Date of Award

10-7-2008

Degree Type

Dissertation

Degree Name

Doctor of Philosophy (PhD)

Department

Middle-Secondary Education and Instructional Technology

First Advisor

Christine D. Thomas - Chair

Second Advisor

Pier Junor Clarke

Third Advisor

Douglas A. Wagner

Fourth Advisor

Steve W. Harmon

Fifth Advisor

Karen A. Schultz

Abstract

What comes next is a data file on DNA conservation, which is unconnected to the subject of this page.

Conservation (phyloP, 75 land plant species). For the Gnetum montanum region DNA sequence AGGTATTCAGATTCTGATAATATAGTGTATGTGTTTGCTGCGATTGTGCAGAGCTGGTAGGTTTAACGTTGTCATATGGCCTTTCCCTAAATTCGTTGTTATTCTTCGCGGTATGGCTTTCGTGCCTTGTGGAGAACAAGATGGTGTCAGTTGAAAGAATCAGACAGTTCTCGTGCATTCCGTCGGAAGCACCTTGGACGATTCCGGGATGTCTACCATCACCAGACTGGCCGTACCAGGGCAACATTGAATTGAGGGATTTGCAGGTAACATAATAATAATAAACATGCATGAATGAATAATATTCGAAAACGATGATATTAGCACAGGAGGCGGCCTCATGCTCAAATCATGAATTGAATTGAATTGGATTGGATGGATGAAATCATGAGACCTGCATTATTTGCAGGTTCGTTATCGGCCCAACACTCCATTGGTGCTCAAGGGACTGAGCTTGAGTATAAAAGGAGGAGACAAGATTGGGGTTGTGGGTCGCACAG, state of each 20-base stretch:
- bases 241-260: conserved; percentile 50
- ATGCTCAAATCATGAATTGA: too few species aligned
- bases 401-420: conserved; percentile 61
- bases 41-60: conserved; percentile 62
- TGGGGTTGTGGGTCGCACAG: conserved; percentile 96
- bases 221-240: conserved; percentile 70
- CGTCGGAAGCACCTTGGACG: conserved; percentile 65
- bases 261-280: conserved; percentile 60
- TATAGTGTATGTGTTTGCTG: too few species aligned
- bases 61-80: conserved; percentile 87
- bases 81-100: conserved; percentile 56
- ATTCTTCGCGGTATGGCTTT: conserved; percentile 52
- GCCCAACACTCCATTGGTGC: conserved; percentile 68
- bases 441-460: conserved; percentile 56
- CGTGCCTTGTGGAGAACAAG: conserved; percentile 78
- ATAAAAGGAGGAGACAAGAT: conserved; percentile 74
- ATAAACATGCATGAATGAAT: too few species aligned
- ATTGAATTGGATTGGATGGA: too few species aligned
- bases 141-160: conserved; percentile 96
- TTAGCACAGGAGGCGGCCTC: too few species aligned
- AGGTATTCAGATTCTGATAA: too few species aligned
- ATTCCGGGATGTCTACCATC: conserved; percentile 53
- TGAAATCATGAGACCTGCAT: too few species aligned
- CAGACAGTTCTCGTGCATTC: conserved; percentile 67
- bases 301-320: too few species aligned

Public concern over the mathematical incompetence of students and adults is longstanding and justified. The No Child Left Behind act has affected the nation’s teachers, their school systems, and their communities. The act required all classrooms have a “highly-qualified teacher” by June, 2006 (United States Department of Education, 2002). Thus, the purpose of this evaluative case study was to understand if the unique National Board Certification (NBC) focused Educational Specialist (EdS) program was effective in creating change in teacher practice of six high school mathematics teachers in a suburban Georgia county. The learning outcomes of the program and perceptions of self-efficacy were evaluated and used as guidelines for the effectiveness of the program. The study was grounded in theories of metacognition, social constructivism, and self-efficacy. Metacognition provided the basis for “thinking about thinking” (McApline, Weston, et al, 1999) but reflection expanded the thought process to thinking about thinking or actions. Reflections were an integral for each of the constructs of the EdS program and this dissertation. Data for the study included written teacher reflections, action research projects, and mentoring manuals; in addition to interviews three years after the program. Data were coded and analyzed through a process of constant comparison using the NVivo 7 software. The findings at each stage of analysis, which were halfway through the program, end of the program, and three years after the program, indicate the five constructs metacognition, social constructivism, self-efficacy, community of learners, and action research were common across data sets. Four of the five constructs became more prevalent at each stage of analysis with only action research peaking prior to the third stage. The patterns developed during the study indicated long-term change in teacher practice and these constructs solidified as part of their teaching philosophy.

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